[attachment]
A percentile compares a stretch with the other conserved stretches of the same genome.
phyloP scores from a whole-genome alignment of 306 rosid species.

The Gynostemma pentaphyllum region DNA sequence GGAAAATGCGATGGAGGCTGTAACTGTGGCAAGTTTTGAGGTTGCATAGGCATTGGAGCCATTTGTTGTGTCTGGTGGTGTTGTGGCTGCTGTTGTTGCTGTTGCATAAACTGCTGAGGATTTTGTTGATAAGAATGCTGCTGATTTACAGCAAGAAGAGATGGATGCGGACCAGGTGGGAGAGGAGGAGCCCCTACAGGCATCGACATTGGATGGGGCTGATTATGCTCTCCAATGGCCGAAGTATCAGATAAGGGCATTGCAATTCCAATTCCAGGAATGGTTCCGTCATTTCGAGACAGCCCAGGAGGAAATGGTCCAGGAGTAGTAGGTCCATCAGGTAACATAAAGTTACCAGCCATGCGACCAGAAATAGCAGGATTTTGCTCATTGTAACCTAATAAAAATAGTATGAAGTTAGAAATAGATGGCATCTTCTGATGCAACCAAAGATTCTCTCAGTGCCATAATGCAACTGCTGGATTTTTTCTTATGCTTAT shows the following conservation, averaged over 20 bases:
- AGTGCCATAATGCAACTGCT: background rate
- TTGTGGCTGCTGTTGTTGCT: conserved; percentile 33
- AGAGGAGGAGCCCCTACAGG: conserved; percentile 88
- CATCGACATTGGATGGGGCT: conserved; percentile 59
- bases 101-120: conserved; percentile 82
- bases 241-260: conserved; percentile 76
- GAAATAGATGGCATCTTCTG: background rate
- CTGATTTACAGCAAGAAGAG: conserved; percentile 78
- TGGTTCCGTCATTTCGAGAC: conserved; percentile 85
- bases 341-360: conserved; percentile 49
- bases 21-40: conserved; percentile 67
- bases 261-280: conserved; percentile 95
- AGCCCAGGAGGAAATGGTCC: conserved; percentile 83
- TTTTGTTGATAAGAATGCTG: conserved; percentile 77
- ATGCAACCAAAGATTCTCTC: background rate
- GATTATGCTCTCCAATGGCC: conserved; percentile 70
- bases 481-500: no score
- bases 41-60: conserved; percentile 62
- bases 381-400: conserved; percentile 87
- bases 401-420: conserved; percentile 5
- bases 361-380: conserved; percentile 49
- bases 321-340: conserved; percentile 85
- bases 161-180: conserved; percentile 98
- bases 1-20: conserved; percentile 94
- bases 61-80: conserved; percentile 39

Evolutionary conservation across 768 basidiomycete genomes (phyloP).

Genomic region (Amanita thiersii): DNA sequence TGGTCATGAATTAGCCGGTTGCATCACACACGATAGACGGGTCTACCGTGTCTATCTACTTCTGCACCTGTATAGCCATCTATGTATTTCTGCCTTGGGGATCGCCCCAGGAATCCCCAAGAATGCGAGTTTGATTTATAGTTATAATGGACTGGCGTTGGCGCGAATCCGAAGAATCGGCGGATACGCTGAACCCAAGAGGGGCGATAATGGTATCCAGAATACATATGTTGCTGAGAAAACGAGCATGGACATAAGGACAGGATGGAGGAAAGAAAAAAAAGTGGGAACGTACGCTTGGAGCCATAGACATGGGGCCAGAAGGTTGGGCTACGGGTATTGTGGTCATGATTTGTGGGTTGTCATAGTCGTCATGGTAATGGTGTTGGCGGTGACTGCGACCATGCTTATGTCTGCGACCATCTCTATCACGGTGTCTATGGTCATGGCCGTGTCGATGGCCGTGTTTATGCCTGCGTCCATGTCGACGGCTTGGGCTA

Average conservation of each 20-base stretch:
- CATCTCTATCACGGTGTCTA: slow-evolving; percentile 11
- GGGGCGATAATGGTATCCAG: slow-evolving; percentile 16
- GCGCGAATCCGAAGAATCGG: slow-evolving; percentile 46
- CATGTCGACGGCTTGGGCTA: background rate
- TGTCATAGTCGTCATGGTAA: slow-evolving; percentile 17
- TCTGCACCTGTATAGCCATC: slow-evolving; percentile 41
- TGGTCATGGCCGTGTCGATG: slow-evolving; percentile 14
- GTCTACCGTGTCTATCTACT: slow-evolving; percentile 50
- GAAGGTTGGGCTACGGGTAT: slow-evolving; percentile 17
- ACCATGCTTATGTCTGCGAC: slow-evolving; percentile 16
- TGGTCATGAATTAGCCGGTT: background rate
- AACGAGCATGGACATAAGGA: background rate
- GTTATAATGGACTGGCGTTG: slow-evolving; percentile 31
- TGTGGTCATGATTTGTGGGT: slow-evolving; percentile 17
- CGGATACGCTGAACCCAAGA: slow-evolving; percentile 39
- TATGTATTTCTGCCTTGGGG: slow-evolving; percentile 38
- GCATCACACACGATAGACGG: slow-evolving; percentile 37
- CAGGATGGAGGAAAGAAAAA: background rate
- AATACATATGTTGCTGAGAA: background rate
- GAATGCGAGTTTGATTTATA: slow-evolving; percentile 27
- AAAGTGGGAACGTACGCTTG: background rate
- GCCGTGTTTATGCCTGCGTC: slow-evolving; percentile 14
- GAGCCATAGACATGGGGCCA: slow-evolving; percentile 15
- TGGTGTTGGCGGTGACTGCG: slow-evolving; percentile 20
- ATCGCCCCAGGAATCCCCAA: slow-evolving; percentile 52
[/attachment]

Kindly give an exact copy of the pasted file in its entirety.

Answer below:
A percentile compares a stretch with the other conserved stretches of the same genome.
phyloP scores from a whole-genome alignment of 306 rosid species.

The Gynostemma pentaphyllum region DNA sequence GGAAAATGCGATGGAGGCTGTAACTGTGGCAAGTTTTGAGGTTGCATAGGCATTGGAGCCATTTGTTGTGTCTGGTGGTGTTGTGGCTGCTGTTGTTGCTGTTGCATAAACTGCTGAGGATTTTGTTGATAAGAATGCTGCTGATTTACAGCAAGAAGAGATGGATGCGGACCAGGTGGGAGAGGAGGAGCCCCTACAGGCATCGACATTGGATGGGGCTGATTATGCTCTCCAATGGCCGAAGTATCAGATAAGGGCATTGCAATTCCAATTCCAGGAATGGTTCCGTCATTTCGAGACAGCCCAGGAGGAAATGGTCCAGGAGTAGTAGGTCCATCAGGTAACATAAAGTTACCAGCCATGCGACCAGAAATAGCAGGATTTTGCTCATTGTAACCTAATAAAAATAGTATGAAGTTAGAAATAGATGGCATCTTCTGATGCAACCAAAGATTCTCTCAGTGCCATAATGCAACTGCTGGATTTTTTCTTATGCTTAT shows the following conservation, averaged over 20 bases:
- AGTGCCATAATGCAACTGCT: background rate
- TTGTGGCTGCTGTTGTTGCT: conserved; percentile 33
- AGAGGAGGAGCCCCTACAGG: conserved; percentile 88
- CATCGACATTGGATGGGGCT: conserved; percentile 59
- bases 101-120: conserved; percentile 82
- bases 241-260: conserved; percentile 76
- GAAATAGATGGCATCTTCTG: background rate
- CTGATTTACAGCAAGAAGAG: conserved; percentile 78
- TGGTTCCGTCATTTCGAGAC: conserved; percentile 85
- bases 341-360: conserved; percentile 49
- bases 21-40: conserved; percentile 67
- bases 261-280: conserved; percentile 95
- AGCCCAGGAGGAAATGGTCC: conserved; percentile 83
- TTTTGTTGATAAGAATGCTG: conserved; percentile 77
- ATGCAACCAAAGATTCTCTC: background rate
- GATTATGCTCTCCAATGGCC: conserved; percentile 70
- bases 481-500: no score
- bases 41-60: conserved; percentile 62
- bases 381-400: conserved; percentile 87
- bases 401-420: conserved; percentile 5
- bases 361-380: conserved; percentile 49
- bases 321-340: conserved; percentile 85
- bases 161-180: conserved; percentile 98
- bases 1-20: conserved; percentile 94
- bases 61-80: conserved; percentile 39

Evolutionary conservation across 768 basidiomycete genomes (phyloP).

Genomic region (Amanita thiersii): DNA sequence TGGTCATGAATTAGCCGGTTGCATCACACACGATAGACGGGTCTACCGTGTCTATCTACTTCTGCACCTGTATAGCCATCTATGTATTTCTGCCTTGGGGATCGCCCCAGGAATCCCCAAGAATGCGAGTTTGATTTATAGTTATAATGGACTGGCGTTGGCGCGAATCCGAAGAATCGGCGGATACGCTGAACCCAAGAGGGGCGATAATGGTATCCAGAATACATATGTTGCTGAGAAAACGAGCATGGACATAAGGACAGGATGGAGGAAAGAAAAAAAAGTGGGAACGTACGCTTGGAGCCATAGACATGGGGCCAGAAGGTTGGGCTACGGGTATTGTGGTCATGATTTGTGGGTTGTCATAGTCGTCATGGTAATGGTGTTGGCGGTGACTGCGACCATGCTTATGTCTGCGACCATCTCTATCACGGTGTCTATGGTCATGGCCGTGTCGATGGCCGTGTTTATGCCTGCGTCCATGTCGACGGCTTGGGCTA

Average conservation of each 20-base stretch:
- CATCTCTATCACGGTGTCTA: slow-evolving; percentile 11
- GGGGCGATAATGGTATCCAG: slow-evolving; percentile 16
- GCGCGAATCCGAAGAATCGG: slow-evolving; percentile 46
- CATGTCGACGGCTTGGGCTA: background rate
- TGTCATAGTCGTCATGGTAA: slow-evolving; percentile 17
- TCTGCACCTGTATAGCCATC: slow-evolving; percentile 41
- TGGTCATGGCCGTGTCGATG: slow-evolving; percentile 14
- GTCTACCGTGTCTATCTACT: slow-evolving; percentile 50
- GAAGGTTGGGCTACGGGTAT: slow-evolving; percentile 17
- ACCATGCTTATGTCTGCGAC: slow-evolving; percentile 16
- TGGTCATGAATTAGCCGGTT: background rate
- AACGAGCATGGACATAAGGA: background rate
- GTTATAATGGACTGGCGTTG: slow-evolving; percentile 31
- TGTGGTCATGATTTGTGGGT: slow-evolving; percentile 17
- CGGATACGCTGAACCCAAGA: slow-evolving; percentile 39
- TATGTATTTCTGCCTTGGGG: slow-evolving; percentile 38
- GCATCACACACGATAGACGG: slow-evolving; percentile 37
- CAGGATGGAGGAAAGAAAAA: background rate
- AATACATATGTTGCTGAGAA: background rate
- GAATGCGAGTTTGATTTATA: slow-evolving; percentile 27
- AAAGTGGGAACGTACGCTTG: background rate
- GCCGTGTTTATGCCTGCGTC: slow-evolving; percentile 14
- GAGCCATAGACATGGGGCCA: slow-evolving; percentile 15
- TGGTGTTGGCGGTGACTGCG: slow-evolving; percentile 20
- ATCGCCCCAGGAATCCCCAA: slow-evolving; percentile 52